We’ve promised you a front row seat in the studio as we continue developing Stubby’s story. Meet some of our team and see what we’re working on right now!
One of the first steps when developing a TV series is creating the “show bible,” describing the overall narrative trajectory while also defining the parameters for all writers and artists to follow. As we develop a prequel to the film “Sgt. Stubby: An American Hero,” our creative team must imagine a whole new series of stories for our little hero while staying true to the actual era he lived in.
Our team includes Sgt. Stubby veterans Richard Lanni (writer/director), Jordan Beck (producer/voice of “Olsen”), and Jean-Noel le Moal (art director), along with writers David Wise (Teenage Mutant Ninja Turtles, Batman: The Animated Series, Transformers), Audry Taylor (Pet Robots), and Scott Christian Sava (Spider-Man, Dreamland Chronicles).
Also joining our filmmakers are students from Stubby’s home state of Connecticut – Avery Ferro and Lillith Davies-Smith – to assist with the historical research required to make Stubby’s newly-imagined world feel authentic and real.
For a deeper dive into the creative process and to help bring this amazing dog’s true story to the screen, join the Stubby Squad today: www.stubbysquad.com/join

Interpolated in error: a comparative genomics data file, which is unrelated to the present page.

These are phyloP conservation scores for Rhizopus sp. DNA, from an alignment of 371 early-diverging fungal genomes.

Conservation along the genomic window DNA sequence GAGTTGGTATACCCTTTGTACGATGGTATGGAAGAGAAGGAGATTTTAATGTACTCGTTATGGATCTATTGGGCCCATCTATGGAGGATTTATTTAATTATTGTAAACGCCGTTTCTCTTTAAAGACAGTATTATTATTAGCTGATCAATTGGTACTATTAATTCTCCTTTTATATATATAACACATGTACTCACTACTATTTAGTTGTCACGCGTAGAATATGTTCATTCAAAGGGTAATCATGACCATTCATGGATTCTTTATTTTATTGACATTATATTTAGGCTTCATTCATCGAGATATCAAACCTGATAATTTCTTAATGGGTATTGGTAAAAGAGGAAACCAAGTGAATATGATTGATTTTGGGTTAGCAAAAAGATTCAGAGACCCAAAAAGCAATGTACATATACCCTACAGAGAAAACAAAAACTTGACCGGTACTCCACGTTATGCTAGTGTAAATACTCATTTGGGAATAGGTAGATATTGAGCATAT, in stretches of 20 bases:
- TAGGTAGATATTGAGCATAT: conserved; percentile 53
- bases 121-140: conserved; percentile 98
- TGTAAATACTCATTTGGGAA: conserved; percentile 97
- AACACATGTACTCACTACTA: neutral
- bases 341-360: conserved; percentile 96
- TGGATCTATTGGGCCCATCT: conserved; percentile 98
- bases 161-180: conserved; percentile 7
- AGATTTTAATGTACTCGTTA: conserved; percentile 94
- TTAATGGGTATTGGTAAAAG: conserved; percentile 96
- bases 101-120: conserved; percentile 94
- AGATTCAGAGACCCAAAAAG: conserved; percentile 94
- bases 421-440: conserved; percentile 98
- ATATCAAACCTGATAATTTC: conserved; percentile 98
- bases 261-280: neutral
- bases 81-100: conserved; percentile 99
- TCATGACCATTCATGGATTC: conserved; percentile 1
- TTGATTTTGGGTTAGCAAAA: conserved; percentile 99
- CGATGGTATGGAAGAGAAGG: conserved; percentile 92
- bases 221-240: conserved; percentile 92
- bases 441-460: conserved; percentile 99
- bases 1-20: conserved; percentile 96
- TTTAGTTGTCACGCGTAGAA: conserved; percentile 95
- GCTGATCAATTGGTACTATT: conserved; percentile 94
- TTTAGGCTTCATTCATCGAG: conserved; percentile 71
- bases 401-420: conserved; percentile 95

About Stubby: The Series
Before he became a hero, Stubby was a homeless puppy, unwanted and unloved, scrounging for scraps on the streets of New Haven, Connecticut.
Our series will start in 1915 – a full two years before he met Robert Conroy and joined the Army – when the little stray with the stubby tail is just a puppy in search of a meal, a bed, and a good time (though not necessarily in that order). He becomes attached to a band of street kids and all together they play, hunt for food, and evade capture from the vindictive policeman and his menacing dog.
Inspired by the works of Charles Dickens, Victor Hugo and Charlie Chaplin, the show focuses on tales of friendship, solidarity and resourcefulness in the face of adversity and the ever-changing world of the early 20th century; it’s a “dog’s eye view” of the past for today’s kids!